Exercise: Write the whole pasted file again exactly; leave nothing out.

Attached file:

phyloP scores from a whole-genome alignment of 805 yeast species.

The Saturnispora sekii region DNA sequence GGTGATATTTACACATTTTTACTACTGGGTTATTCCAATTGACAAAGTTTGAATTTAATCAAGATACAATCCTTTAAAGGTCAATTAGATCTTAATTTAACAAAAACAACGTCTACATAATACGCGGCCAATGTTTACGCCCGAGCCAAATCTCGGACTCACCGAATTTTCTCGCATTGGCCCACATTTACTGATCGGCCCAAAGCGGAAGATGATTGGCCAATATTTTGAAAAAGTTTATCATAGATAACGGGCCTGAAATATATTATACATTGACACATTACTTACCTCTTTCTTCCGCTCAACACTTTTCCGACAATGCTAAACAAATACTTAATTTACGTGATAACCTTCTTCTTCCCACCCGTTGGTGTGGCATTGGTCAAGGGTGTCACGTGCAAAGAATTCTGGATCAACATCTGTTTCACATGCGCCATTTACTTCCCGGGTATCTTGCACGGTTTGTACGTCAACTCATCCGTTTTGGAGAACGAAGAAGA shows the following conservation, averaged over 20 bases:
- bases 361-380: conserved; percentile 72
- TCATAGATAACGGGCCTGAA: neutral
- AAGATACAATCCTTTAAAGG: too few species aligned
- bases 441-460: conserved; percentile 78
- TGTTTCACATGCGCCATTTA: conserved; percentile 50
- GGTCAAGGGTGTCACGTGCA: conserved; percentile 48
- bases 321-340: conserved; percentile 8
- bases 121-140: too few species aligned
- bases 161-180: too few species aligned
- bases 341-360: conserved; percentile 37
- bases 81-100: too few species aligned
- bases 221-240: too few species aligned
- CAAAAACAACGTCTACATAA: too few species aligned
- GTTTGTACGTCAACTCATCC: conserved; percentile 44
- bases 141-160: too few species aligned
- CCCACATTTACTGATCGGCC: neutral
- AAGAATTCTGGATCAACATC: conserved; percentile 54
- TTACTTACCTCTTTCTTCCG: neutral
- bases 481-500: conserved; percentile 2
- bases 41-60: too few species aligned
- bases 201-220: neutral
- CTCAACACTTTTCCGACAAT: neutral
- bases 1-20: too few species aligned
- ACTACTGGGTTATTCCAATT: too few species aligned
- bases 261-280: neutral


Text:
phyloP scores from a whole-genome alignment of 805 yeast species.

The Saturnispora sekii region DNA sequence GGTGATATTTACACATTTTTACTACTGGGTTATTCCAATTGACAAAGTTTGAATTTAATCAAGATACAATCCTTTAAAGGTCAATTAGATCTTAATTTAACAAAAACAACGTCTACATAATACGCGGCCAATGTTTACGCCCGAGCCAAATCTCGGACTCACCGAATTTTCTCGCATTGGCCCACATTTACTGATCGGCCCAAAGCGGAAGATGATTGGCCAATATTTTGAAAAAGTTTATCATAGATAACGGGCCTGAAATATATTATACATTGACACATTACTTACCTCTTTCTTCCGCTCAACACTTTTCCGACAATGCTAAACAAATACTTAATTTACGTGATAACCTTCTTCTTCCCACCCGTTGGTGTGGCATTGGTCAAGGGTGTCACGTGCAAAGAATTCTGGATCAACATCTGTTTCACATGCGCCATTTACTTCCCGGGTATCTTGCACGGTTTGTACGTCAACTCATCCGTTTTGGAGAACGAAGAAGA shows the following conservation, averaged over 20 bases:
- bases 361-380: conserved; percentile 72
- TCATAGATAACGGGCCTGAA: neutral
- AAGATACAATCCTTTAAAGG: too few species aligned
- bases 441-460: conserved; percentile 78
- TGTTTCACATGCGCCATTTA: conserved; percentile 50
- GGTCAAGGGTGTCACGTGCA: conserved; percentile 48
- bases 321-340: conserved; percentile 8
- bases 121-140: too few species aligned
- bases 161-180: too few species aligned
- bases 341-360: conserved; percentile 37
- bases 81-100: too few species aligned
- bases 221-240: too few species aligned
- CAAAAACAACGTCTACATAA: too few species aligned
- GTTTGTACGTCAACTCATCC: conserved; percentile 44
- bases 141-160: too few species aligned
- CCCACATTTACTGATCGGCC: neutral
- AAGAATTCTGGATCAACATC: conserved; percentile 54
- TTACTTACCTCTTTCTTCCG: neutral
- bases 481-500: conserved; percentile 2
- bases 41-60: too few species aligned
- bases 201-220: neutral
- CTCAACACTTTTCCGACAAT: neutral
- bases 1-20: too few species aligned
- ACTACTGGGTTATTCCAATT: too few species aligned
- bases 261-280: neutral